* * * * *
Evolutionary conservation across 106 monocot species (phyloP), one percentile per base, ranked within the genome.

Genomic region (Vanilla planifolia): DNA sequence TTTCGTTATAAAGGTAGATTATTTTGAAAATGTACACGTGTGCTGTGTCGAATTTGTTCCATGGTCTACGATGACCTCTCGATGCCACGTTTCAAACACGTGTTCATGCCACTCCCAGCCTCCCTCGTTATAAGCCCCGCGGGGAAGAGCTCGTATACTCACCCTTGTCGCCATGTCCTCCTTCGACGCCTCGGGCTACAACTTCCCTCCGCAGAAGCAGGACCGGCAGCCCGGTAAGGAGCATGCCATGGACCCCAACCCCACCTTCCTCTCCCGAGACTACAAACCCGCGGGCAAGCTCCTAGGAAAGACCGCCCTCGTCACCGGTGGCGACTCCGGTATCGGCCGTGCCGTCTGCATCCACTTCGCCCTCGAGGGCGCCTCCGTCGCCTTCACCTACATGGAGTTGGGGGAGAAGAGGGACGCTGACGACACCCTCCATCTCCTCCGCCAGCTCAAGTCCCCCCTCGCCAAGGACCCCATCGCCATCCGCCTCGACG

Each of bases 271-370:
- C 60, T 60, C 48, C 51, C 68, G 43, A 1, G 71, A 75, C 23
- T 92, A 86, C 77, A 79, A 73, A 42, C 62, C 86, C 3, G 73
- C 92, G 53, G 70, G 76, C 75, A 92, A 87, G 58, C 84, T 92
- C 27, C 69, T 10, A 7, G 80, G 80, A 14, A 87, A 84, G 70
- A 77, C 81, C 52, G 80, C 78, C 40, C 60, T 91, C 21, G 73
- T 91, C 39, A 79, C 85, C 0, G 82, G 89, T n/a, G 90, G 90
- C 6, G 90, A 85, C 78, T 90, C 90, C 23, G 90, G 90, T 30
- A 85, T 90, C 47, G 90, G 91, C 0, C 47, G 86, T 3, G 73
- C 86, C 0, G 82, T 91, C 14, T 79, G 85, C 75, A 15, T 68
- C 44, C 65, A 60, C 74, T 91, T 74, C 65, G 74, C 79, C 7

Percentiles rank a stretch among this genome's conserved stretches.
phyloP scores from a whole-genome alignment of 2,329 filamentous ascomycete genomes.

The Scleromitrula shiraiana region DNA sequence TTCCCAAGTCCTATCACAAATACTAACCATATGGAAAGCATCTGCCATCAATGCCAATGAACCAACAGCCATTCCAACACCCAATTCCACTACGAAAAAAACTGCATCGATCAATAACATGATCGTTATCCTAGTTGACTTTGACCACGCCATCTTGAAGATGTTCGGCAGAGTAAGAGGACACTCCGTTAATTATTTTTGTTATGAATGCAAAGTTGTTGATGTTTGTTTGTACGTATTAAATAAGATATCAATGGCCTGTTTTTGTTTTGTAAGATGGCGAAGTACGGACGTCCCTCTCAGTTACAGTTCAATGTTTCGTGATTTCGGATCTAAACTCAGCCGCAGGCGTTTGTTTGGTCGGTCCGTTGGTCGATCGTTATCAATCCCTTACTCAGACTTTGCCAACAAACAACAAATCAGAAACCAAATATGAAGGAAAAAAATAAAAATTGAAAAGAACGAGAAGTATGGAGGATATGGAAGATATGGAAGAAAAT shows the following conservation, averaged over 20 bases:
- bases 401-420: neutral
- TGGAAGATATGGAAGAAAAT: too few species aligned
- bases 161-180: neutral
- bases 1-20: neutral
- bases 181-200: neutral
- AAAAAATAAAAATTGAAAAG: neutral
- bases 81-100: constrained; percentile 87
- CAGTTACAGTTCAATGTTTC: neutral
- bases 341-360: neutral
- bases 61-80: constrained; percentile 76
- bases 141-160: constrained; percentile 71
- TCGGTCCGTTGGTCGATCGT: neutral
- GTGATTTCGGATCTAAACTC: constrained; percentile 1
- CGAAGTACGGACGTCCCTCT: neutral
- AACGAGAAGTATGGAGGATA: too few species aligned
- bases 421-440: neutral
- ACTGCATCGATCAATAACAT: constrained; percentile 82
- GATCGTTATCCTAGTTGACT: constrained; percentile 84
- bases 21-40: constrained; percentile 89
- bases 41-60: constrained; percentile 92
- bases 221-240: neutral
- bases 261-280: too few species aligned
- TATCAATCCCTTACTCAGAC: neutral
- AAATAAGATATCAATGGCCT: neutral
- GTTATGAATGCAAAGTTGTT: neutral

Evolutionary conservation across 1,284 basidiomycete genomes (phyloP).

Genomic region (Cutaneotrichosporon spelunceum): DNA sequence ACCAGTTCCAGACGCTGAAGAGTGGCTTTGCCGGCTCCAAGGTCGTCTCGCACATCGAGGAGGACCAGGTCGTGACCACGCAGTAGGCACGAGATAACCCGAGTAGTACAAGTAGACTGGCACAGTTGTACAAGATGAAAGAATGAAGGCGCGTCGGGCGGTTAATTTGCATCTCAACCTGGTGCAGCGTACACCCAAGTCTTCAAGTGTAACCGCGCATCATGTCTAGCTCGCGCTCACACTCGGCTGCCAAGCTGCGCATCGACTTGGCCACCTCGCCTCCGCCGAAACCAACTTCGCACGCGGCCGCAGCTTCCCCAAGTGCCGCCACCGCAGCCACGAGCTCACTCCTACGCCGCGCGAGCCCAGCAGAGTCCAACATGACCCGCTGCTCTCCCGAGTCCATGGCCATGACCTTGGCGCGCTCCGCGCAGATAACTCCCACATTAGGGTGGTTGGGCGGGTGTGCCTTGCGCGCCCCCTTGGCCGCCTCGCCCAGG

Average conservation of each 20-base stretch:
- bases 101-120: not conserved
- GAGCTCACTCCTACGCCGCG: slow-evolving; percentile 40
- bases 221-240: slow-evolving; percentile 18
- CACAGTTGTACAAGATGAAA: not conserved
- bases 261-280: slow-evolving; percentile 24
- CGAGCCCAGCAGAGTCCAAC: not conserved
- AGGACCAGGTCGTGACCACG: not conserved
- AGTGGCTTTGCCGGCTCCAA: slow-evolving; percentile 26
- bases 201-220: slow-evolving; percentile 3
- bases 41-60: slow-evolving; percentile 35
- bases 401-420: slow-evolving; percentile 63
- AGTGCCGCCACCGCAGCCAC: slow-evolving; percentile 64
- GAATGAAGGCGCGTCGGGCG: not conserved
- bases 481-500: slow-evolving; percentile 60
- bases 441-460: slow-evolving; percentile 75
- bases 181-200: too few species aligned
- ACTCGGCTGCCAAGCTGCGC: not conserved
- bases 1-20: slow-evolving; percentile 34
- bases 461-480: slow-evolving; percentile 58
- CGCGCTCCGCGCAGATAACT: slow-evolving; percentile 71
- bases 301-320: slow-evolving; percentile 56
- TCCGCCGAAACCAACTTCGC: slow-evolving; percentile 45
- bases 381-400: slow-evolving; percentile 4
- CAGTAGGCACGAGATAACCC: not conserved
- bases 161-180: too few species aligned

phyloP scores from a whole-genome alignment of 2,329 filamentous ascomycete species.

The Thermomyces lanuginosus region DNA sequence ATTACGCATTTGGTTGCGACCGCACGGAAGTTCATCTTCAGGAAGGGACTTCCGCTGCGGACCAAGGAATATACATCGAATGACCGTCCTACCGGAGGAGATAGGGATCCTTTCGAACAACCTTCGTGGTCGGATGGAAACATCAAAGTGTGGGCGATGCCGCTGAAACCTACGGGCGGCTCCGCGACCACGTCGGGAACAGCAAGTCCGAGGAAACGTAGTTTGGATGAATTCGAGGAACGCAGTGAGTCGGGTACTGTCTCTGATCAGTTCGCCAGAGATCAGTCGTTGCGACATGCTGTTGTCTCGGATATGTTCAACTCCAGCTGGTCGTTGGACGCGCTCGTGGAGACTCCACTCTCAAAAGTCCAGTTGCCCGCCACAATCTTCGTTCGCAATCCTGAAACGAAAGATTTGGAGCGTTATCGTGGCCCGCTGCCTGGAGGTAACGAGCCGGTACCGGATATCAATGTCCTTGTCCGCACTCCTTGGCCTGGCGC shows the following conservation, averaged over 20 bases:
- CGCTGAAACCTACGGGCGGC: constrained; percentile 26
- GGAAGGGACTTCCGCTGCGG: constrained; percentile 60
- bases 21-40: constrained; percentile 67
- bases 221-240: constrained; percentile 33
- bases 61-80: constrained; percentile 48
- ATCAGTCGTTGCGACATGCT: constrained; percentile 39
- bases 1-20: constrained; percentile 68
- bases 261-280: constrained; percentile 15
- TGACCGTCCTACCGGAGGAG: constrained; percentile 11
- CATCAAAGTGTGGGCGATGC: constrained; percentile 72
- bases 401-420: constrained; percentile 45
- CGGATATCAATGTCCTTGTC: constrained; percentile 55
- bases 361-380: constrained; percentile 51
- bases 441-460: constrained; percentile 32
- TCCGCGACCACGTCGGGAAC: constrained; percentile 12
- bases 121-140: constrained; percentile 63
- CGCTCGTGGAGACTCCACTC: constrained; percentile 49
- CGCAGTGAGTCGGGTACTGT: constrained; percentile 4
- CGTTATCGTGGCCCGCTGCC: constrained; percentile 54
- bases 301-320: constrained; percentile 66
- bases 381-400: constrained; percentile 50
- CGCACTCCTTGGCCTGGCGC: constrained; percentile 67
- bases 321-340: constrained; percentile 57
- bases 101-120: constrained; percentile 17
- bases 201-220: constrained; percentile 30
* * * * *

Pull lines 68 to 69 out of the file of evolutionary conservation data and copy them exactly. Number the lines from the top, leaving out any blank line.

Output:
- CAGTAGGCACGAGATAACCC: not conserved
- bases 161-180: too few species aligned